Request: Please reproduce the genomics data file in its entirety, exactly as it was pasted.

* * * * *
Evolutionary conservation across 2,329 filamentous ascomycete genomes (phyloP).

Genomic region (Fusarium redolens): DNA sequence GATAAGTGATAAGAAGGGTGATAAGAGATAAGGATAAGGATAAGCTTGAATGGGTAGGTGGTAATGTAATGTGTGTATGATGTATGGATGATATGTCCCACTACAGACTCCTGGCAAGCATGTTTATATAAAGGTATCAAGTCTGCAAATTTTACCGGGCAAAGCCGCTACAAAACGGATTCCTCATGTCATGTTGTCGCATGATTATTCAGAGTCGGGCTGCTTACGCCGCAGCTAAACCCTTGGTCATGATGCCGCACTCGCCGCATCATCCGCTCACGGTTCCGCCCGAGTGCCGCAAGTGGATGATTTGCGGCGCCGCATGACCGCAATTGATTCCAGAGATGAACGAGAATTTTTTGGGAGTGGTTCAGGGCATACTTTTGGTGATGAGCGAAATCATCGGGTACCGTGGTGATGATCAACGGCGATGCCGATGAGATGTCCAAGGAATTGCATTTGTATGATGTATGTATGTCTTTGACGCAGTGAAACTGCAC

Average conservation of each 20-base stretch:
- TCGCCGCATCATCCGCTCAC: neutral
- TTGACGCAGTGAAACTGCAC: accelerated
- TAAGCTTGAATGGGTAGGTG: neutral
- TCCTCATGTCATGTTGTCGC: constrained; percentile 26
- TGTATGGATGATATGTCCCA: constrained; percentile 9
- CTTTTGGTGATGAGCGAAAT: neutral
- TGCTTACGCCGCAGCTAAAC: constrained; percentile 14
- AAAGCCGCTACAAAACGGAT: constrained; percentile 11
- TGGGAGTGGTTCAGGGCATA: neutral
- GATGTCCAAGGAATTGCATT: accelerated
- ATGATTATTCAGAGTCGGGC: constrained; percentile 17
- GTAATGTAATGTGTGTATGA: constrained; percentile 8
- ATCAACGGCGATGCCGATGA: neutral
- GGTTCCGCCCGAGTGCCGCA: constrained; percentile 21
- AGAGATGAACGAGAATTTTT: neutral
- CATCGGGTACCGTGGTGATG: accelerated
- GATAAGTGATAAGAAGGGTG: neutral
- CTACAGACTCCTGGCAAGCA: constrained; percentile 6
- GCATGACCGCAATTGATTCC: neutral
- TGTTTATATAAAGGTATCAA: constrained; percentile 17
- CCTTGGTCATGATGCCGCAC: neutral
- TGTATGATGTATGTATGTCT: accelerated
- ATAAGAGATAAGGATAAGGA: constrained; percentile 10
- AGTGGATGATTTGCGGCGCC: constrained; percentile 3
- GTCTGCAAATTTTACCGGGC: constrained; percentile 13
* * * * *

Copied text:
Evolutionary conservation across 2,329 filamentous ascomycete genomes (phyloP).

Genomic region (Fusarium redolens): DNA sequence GATAAGTGATAAGAAGGGTGATAAGAGATAAGGATAAGGATAAGCTTGAATGGGTAGGTGGTAATGTAATGTGTGTATGATGTATGGATGATATGTCCCACTACAGACTCCTGGCAAGCATGTTTATATAAAGGTATCAAGTCTGCAAATTTTACCGGGCAAAGCCGCTACAAAACGGATTCCTCATGTCATGTTGTCGCATGATTATTCAGAGTCGGGCTGCTTACGCCGCAGCTAAACCCTTGGTCATGATGCCGCACTCGCCGCATCATCCGCTCACGGTTCCGCCCGAGTGCCGCAAGTGGATGATTTGCGGCGCCGCATGACCGCAATTGATTCCAGAGATGAACGAGAATTTTTTGGGAGTGGTTCAGGGCATACTTTTGGTGATGAGCGAAATCATCGGGTACCGTGGTGATGATCAACGGCGATGCCGATGAGATGTCCAAGGAATTGCATTTGTATGATGTATGTATGTCTTTGACGCAGTGAAACTGCAC

Average conservation of each 20-base stretch:
- TCGCCGCATCATCCGCTCAC: neutral
- TTGACGCAGTGAAACTGCAC: accelerated
- TAAGCTTGAATGGGTAGGTG: neutral
- TCCTCATGTCATGTTGTCGC: constrained; percentile 26
- TGTATGGATGATATGTCCCA: constrained; percentile 9
- CTTTTGGTGATGAGCGAAAT: neutral
- TGCTTACGCCGCAGCTAAAC: constrained; percentile 14
- AAAGCCGCTACAAAACGGAT: constrained; percentile 11
- TGGGAGTGGTTCAGGGCATA: neutral
- GATGTCCAAGGAATTGCATT: accelerated
- ATGATTATTCAGAGTCGGGC: constrained; percentile 17
- GTAATGTAATGTGTGTATGA: constrained; percentile 8
- ATCAACGGCGATGCCGATGA: neutral
- GGTTCCGCCCGAGTGCCGCA: constrained; percentile 21
- AGAGATGAACGAGAATTTTT: neutral
- CATCGGGTACCGTGGTGATG: accelerated
- GATAAGTGATAAGAAGGGTG: neutral
- CTACAGACTCCTGGCAAGCA: constrained; percentile 6
- GCATGACCGCAATTGATTCC: neutral
- TGTTTATATAAAGGTATCAA: constrained; percentile 17
- CCTTGGTCATGATGCCGCAC: neutral
- TGTATGATGTATGTATGTCT: accelerated
- ATAAGAGATAAGGATAAGGA: constrained; percentile 10
- AGTGGATGATTTGCGGCGCC: constrained; percentile 3
- GTCTGCAAATTTTACCGGGC: constrained; percentile 13